Concert of rare 17th century instruments at New Zealand School of Music

New Zealand School of Music Te Koki

Sympathetic Strings

Music by Tobias Hume, Simon Ives, Geroge Loosemore, John Jenkins, Charles Colman, Thomas Ford, Christopher Simpson

Sarah Mead (lyra viols), Robert Oliver (bass viol), Kamala Bain (recorder), Erin Helyard (chamber organ and harpsichord)

Adam Concert Room

Wednesday, 18 March 2014, 8.15pm

Consisting entirely of English music from the seventeenth century, the concert brought unfamiliar sounds and compositions to light.  Sarah Mead is a visiting professor from Brandeis University in Massachusetts, while the other performers are well-known in Wellington for their advocacy and performance of early music.

Despite a programme note about the lyra viol and a brief explanation from Sarah Mead, I was left confused about this instrument, in view of the descriptions in the printed programme of which instruments were playing which pieces.

Perhaps it was assumed that the audience was made up of the cognoscenti, but I observed that this was not entirely the case.  The printed programme, both in the programme note and in the title of the concert, gave the impression that much of the music to be played would be on instruments with sympathetic strings; that was not the case.  There was no specific note about the lyra viol without these additional seven strings.

A brief conversation with Robert Oliver after the performance helped to clear some of the confusion: the lyra viol is not solely an instrument having sympathetic strings.  However, I observed Robert Oliver playing the same instrument in every piece, despite the designations “2 lyra viols”, “lyra viol, bass viol” after various pieces.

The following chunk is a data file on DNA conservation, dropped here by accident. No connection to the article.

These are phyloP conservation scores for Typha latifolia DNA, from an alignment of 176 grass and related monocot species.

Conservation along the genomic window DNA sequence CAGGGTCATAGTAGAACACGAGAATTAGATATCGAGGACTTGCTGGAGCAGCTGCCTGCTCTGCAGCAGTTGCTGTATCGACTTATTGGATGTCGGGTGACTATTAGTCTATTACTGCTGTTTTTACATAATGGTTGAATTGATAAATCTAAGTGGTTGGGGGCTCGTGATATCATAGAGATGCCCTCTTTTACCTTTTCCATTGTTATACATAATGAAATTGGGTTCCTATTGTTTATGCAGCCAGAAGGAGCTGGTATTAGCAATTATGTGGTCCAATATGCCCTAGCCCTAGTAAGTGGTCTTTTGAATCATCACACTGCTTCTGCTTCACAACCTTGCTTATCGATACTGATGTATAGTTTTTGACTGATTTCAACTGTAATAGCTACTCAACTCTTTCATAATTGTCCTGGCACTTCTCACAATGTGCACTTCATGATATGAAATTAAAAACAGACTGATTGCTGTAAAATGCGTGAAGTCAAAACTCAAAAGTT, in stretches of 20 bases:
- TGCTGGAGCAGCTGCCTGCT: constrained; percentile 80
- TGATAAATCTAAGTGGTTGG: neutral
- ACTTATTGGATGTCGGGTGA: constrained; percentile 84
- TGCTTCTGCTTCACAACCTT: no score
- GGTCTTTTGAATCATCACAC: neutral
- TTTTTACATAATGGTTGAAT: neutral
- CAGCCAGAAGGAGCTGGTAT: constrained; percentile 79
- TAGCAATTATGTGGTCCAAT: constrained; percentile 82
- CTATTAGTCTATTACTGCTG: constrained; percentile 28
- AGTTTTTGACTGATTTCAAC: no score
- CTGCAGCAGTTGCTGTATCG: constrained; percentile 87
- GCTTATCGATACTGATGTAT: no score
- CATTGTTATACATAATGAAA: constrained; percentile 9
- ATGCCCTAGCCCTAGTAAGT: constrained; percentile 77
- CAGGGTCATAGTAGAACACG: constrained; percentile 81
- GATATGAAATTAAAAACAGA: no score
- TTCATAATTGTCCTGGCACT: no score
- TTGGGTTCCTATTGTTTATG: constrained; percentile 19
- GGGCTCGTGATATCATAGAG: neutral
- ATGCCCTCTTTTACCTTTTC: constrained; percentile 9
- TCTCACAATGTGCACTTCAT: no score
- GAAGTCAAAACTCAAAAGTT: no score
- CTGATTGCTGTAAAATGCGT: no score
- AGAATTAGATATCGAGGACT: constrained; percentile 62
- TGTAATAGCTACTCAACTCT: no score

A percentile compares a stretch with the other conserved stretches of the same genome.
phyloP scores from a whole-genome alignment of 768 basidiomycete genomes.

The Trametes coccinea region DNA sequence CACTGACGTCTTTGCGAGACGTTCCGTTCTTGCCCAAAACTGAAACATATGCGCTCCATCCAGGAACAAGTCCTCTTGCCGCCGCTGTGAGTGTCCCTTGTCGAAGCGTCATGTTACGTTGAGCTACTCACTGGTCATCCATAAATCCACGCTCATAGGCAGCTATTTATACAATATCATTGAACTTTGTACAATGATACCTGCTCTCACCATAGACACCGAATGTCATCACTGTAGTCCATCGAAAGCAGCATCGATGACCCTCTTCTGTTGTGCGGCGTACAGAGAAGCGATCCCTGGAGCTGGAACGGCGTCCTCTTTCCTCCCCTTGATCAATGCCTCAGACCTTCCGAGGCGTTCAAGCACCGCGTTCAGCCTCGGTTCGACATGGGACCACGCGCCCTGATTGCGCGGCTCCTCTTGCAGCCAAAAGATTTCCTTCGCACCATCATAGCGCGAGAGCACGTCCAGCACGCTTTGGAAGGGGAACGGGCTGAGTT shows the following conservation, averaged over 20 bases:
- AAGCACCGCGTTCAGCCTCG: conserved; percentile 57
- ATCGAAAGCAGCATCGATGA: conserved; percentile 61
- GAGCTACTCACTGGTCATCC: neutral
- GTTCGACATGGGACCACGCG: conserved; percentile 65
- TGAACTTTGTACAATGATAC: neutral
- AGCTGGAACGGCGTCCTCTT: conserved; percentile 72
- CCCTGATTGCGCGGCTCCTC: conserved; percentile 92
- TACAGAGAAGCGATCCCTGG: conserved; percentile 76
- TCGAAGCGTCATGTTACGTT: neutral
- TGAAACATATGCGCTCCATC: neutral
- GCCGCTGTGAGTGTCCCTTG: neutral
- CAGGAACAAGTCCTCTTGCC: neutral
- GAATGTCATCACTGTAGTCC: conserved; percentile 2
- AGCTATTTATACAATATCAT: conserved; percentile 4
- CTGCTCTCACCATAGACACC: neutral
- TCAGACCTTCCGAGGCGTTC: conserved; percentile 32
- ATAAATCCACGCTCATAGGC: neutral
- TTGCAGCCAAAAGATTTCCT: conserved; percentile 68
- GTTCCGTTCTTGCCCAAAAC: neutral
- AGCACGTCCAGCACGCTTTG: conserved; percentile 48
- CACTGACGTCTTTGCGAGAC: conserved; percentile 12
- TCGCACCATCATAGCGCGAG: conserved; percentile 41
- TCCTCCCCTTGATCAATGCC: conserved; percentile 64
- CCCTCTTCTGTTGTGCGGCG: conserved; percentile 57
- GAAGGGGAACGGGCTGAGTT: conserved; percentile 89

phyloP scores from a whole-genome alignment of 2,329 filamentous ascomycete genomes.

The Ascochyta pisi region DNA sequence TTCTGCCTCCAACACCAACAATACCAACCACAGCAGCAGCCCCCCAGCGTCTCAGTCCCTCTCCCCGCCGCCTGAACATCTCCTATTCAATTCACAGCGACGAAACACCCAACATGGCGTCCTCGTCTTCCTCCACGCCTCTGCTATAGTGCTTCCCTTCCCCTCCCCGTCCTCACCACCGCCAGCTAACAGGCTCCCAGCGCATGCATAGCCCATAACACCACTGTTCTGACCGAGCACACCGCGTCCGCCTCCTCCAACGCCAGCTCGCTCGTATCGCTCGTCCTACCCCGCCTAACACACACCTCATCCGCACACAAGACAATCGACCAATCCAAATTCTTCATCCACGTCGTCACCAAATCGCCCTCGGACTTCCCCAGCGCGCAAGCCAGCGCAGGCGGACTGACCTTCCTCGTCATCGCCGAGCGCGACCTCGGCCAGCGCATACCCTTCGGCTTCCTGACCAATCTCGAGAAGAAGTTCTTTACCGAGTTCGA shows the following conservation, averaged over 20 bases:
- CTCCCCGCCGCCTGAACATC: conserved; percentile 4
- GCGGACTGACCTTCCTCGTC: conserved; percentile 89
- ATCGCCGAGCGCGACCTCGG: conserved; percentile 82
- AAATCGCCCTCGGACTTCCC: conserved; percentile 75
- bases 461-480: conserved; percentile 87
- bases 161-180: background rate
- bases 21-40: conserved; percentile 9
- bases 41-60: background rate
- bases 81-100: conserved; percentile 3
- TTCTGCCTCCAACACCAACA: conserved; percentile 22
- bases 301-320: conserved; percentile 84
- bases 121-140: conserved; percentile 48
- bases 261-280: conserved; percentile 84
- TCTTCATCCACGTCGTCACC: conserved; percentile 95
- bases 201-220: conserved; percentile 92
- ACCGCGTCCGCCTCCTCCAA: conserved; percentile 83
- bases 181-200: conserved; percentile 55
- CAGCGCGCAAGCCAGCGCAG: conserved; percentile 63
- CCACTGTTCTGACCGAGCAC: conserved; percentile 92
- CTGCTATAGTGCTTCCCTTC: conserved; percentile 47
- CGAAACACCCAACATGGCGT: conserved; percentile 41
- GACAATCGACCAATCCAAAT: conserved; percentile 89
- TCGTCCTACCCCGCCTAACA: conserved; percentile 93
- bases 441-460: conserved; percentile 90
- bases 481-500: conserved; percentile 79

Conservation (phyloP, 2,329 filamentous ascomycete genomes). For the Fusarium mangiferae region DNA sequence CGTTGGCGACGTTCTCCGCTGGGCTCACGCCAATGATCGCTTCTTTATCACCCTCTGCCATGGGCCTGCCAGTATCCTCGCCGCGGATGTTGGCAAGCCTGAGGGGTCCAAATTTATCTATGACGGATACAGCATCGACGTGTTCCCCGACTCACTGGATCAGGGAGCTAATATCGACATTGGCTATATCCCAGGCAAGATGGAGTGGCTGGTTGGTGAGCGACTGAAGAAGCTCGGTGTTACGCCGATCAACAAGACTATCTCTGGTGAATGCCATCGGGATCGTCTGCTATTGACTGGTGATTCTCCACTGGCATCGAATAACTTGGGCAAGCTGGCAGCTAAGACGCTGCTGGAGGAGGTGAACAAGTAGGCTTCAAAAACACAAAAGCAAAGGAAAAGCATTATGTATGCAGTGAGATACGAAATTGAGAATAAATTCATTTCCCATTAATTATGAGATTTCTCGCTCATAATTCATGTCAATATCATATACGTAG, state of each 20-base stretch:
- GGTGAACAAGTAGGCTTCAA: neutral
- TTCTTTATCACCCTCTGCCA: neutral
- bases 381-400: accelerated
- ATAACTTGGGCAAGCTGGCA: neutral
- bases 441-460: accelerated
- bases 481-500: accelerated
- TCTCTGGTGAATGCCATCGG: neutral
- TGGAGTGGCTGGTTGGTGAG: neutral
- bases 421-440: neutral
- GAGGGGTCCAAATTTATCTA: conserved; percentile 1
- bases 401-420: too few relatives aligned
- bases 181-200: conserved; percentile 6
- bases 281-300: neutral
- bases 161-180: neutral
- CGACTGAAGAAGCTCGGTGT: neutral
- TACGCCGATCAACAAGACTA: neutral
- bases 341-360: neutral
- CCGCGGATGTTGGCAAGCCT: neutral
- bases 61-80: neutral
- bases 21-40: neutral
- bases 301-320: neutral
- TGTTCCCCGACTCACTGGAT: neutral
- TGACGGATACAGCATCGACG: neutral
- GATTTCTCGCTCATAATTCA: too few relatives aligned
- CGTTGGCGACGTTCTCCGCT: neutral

At home I resorted to Grove, where I learned that the lyra viol ‘differed little from the standard bass viol’. Elsewhere, ‘…nothing more than a bass viol of small dimensions with some quite minor peculiarities of adjustment.’  The lyra with sympathetic strings is dismissed: ‘There were some attempts to use sympathetic strings but with no lasting influence.’

A major difference from the music for most other instruments is that traditionally, tablature was used to indicate where the fingers should be placed to obtain the notes in a piece of music written for lyra viol, rather than conventional music notation being used. With movable gut frets, a great variety of tunings can be achieved – by this means as well as by use of the tuning pegs; thus tablature was found to be a means of coping not only with the number of strings (6), but also with variant tunings.  Several different tunings were utilised in the concert.

The instruments could be both bowed and plucked, including plucking with the left hand.  The bow hold was with the palm upwards, rather than the hand bearing down on the strings as is the case with the violin family (although some double bass players use the older method).  I noticed that Sarah Mead held the bow nearer to the frog (or nut) than did Robert Oliver.